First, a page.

A Wilder West

Colwell-Shelor embraces “ugly-pretty” ecology on a Camelback Mountain estate.

By Brian Barth / Photography by Caitlin Atkinson

Stormwater runoff from the property collects in a steel basin before seeping into the lawn through a series of weeps. Photo by Marion Brenner, Affiliate ASLA.

Rare is the landscape architecture client who enjoys a view of decay out their window. Lauri Termansen’s taste may be unconventional, but it fits the desert ecology of her southern Arizona home like a glove. Floor-to-ceiling windows frame glimpses of notably unmanicured native species, whose succulent pads are left to shrivel as nature intended when they fall off the mother plant. Other once-living appendages dangle from cacti bodies as they are shed—habitat for birds and insects, nature as art for Termansen.

“It’s like old skin; it just sloughs off,” she said one afternoon last December, as we walked down a hall past the desiccating arm of a Cereus peruvianus, also known as queen of the night. “I’m not big on roses,” said Termansen, who has a background in financial services and a passion for avant-garde fashion design. “I like things that are a little prickly, a little lopsided. Ugly-pretty: That’s my brand.”

The two-and-a-half-acre landscape around her 8,500-square-foot home is an extravagantly elegant boneyard designed by Colwell Shelor Landscape Architecture, a six-person Phoenix firm known for its minimalist hardscapes and celebration of the Southwest’s sublimely austere flora. This isn’t always an easy sell, especially for clients who have come to the Sunbelt from lusher locales, said Michele Shelor, ASLA, who studied landscape architecture at Arizona State University and has lived in the area on and off for most of her life. “We have a very high percentage of people who come here from elsewhere, so it takes a bit of education to convince an audience used to green landscapes that the desert is beautiful,” she said.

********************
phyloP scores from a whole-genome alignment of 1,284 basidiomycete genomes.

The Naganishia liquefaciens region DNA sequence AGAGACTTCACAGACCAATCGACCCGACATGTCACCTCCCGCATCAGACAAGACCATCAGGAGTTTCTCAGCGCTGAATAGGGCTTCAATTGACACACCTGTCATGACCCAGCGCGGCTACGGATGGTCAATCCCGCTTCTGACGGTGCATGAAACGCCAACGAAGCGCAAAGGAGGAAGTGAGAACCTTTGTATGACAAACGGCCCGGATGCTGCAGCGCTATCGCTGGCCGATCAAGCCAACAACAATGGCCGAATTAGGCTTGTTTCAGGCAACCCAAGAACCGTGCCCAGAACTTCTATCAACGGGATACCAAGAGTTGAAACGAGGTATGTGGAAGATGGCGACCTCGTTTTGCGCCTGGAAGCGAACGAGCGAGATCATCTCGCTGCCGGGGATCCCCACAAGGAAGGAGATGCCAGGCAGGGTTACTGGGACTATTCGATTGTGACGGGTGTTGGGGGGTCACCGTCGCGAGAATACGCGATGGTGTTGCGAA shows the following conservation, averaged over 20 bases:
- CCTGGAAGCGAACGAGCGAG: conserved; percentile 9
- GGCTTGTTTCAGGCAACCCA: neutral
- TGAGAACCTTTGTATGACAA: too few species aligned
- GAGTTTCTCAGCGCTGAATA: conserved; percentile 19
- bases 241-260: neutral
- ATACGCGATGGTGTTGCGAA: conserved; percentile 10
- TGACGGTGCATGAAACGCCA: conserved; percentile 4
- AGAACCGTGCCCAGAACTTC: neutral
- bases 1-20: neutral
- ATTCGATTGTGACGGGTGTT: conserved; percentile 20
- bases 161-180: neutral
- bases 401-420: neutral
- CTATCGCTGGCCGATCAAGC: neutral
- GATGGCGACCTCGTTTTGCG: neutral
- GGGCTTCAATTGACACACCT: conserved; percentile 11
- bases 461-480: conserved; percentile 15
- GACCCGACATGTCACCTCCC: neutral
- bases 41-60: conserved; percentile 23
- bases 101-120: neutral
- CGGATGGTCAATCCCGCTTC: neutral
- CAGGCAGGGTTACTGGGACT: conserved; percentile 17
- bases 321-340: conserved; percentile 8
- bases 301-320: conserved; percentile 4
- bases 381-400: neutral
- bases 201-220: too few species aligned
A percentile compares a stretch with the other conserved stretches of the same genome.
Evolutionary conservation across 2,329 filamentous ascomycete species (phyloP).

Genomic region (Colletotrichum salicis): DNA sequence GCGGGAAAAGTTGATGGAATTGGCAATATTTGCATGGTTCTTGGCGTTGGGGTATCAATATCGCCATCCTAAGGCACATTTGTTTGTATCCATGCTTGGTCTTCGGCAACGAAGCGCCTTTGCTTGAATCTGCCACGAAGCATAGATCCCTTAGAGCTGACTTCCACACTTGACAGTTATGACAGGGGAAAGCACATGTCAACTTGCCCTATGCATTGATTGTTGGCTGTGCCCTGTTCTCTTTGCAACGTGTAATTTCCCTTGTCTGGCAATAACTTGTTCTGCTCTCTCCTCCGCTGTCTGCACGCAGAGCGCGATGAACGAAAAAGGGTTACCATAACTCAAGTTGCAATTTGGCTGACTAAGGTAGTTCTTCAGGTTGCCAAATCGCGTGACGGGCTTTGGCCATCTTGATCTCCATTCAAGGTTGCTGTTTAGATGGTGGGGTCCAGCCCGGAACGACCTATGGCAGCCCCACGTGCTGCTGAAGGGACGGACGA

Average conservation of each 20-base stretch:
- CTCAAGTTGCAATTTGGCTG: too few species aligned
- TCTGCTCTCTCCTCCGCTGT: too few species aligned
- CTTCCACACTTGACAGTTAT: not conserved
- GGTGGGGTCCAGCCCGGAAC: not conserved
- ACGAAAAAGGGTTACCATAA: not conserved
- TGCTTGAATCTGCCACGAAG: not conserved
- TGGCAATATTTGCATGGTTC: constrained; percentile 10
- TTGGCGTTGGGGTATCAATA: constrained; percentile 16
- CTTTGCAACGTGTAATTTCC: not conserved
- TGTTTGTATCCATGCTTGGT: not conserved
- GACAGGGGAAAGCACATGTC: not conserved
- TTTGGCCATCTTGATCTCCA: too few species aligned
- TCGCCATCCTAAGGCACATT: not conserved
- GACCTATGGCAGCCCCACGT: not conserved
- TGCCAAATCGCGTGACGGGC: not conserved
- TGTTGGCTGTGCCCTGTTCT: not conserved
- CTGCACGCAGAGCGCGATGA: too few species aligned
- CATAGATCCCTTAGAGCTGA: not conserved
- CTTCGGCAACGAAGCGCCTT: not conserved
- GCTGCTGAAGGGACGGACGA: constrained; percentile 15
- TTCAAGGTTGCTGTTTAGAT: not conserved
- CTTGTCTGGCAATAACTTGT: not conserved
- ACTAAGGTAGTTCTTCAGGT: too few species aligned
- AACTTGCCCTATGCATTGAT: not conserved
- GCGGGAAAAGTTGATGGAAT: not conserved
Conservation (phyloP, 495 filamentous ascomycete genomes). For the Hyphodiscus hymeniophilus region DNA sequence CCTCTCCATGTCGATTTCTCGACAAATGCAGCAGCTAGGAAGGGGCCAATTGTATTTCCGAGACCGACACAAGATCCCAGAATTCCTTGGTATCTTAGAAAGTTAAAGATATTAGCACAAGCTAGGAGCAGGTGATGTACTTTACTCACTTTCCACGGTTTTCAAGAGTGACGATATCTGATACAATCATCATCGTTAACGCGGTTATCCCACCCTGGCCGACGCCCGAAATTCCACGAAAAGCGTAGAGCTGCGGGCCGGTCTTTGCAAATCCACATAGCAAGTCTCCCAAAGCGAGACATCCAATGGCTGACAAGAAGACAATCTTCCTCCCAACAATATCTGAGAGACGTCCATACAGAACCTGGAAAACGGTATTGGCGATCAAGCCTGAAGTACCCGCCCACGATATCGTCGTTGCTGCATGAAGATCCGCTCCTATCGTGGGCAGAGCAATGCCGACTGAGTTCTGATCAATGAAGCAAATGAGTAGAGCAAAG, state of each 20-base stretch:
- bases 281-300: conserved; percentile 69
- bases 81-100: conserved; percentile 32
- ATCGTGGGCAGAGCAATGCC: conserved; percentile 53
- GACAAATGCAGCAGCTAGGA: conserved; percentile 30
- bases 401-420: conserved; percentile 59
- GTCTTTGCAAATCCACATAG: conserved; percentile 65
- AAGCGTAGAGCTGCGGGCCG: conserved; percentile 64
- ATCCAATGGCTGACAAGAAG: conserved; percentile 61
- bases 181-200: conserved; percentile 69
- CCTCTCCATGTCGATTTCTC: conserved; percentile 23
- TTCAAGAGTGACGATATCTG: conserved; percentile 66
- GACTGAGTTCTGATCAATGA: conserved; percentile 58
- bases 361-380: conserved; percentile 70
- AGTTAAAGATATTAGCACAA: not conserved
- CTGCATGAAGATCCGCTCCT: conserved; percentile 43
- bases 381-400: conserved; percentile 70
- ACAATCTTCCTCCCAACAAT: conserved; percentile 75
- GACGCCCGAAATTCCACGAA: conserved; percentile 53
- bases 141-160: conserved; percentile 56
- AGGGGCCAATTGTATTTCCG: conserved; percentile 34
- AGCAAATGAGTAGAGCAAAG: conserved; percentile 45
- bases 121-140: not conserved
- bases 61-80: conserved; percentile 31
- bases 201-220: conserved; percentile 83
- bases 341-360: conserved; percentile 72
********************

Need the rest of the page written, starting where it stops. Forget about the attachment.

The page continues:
The view from main house to guesthouse runs along the Ghost Wash—the runoff-absorbing landscape that forms the central axis of the design.

Lauri and her husband, Eric Termansen, who are from Houston and Vancouver, British Columbia, respectively, did not bring the unyielding predilection for verdancy with them, however. “Lauri is all about water conservation and she’s all about educating her peers,” said Allison Colwell, ASLA, who cofounded the firm with Shelor in 2009 after they both worked at the office of Steve Martino and Associates.

The Termansens live at the foot of Camelback Mountain, a humped ridge northeast of Phoenix known for its wealthy residents—they live a block away from East Starlight Way, known locally as Billionaires Row—and Colwell said it’s been helpful to have a pair of native plant aficionados in the community. “They teach their friends,” said Colwell, who’s fond of predawn hikes in the Sonoran Desert surrounding the city. “Now we have another client in the neighborhood who’s willing to do it.”

“It” means letting go of the clipped hedges and acres of lawn that ring many of the local estates, while embracing the barren aesthetics of a lizard’s lair.